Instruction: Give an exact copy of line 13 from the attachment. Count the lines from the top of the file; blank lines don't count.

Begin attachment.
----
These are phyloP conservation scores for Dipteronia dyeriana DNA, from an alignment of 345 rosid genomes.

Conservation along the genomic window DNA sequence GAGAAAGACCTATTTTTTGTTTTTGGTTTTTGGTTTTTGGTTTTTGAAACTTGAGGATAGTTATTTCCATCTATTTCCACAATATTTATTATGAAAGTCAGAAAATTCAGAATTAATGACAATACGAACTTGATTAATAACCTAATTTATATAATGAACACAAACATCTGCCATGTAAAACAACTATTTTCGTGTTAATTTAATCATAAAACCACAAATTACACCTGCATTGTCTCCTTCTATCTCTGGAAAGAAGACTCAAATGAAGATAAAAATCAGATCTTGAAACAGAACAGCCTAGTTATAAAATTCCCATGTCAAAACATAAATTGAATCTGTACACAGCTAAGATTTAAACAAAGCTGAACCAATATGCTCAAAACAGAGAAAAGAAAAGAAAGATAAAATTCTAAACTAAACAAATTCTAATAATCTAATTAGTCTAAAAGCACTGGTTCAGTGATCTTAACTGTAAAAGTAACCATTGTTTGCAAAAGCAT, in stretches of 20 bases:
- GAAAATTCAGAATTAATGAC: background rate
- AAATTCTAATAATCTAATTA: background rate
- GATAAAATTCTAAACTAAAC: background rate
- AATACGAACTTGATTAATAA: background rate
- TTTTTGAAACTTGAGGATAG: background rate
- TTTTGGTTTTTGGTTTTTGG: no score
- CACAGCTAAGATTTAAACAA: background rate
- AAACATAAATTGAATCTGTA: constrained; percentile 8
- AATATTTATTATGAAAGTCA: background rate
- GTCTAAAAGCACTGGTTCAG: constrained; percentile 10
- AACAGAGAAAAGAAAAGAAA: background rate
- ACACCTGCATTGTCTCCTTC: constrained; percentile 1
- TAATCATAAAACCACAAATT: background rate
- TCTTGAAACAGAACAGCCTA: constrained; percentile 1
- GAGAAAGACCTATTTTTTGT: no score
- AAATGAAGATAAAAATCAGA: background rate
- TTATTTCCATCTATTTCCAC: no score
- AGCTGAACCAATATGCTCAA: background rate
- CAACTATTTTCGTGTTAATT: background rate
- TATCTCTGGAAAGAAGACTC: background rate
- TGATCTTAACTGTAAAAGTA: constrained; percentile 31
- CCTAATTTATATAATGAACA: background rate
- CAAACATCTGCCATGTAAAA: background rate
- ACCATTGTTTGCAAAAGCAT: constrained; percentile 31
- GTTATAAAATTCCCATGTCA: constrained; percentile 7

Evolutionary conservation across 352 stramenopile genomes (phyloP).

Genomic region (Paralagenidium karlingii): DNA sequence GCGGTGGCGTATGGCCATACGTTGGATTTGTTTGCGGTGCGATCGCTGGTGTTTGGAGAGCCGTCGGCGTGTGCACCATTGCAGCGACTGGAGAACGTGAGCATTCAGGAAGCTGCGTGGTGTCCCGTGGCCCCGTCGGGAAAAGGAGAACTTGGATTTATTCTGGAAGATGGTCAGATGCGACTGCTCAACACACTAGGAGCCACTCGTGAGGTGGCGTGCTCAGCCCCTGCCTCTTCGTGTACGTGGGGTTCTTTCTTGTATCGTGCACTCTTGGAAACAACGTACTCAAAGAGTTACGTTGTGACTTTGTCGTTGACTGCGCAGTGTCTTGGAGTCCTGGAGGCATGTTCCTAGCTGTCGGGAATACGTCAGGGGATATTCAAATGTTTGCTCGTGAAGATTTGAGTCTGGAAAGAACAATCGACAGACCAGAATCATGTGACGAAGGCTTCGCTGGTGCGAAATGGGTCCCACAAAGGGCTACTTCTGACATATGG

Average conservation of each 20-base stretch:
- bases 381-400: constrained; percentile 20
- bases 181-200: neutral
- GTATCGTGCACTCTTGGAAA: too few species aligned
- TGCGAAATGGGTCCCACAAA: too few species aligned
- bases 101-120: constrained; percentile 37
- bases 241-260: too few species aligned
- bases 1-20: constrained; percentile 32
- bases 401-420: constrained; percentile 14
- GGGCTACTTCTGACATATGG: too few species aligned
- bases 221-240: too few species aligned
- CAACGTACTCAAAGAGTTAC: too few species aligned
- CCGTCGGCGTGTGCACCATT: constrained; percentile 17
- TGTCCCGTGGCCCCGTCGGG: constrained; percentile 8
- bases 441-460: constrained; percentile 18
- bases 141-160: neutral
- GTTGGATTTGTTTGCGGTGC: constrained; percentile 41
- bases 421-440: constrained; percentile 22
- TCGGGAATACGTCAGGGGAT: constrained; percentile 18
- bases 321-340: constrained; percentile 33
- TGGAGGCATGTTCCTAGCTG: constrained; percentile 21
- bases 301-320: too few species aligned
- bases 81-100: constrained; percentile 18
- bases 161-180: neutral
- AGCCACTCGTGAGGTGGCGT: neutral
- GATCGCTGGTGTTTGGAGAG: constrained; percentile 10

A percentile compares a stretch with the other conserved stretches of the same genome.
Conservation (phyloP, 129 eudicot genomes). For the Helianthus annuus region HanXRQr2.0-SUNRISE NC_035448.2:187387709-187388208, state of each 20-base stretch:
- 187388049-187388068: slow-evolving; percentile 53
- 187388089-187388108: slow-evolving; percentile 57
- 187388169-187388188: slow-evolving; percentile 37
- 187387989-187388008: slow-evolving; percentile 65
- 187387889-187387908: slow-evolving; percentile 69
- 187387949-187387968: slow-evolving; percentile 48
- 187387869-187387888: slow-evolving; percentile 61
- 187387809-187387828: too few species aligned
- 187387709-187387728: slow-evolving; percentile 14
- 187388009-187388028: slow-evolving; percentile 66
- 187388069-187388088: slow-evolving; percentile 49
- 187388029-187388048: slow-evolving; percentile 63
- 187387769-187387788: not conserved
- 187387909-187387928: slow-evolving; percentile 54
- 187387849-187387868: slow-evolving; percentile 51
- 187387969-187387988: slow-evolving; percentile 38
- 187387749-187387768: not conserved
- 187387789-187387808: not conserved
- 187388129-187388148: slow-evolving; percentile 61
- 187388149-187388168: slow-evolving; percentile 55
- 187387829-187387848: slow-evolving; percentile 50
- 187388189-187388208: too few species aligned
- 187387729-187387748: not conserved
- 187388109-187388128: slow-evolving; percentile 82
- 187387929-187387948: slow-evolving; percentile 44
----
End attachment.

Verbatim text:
- AACAGAGAAAAGAAAAGAAA: background rate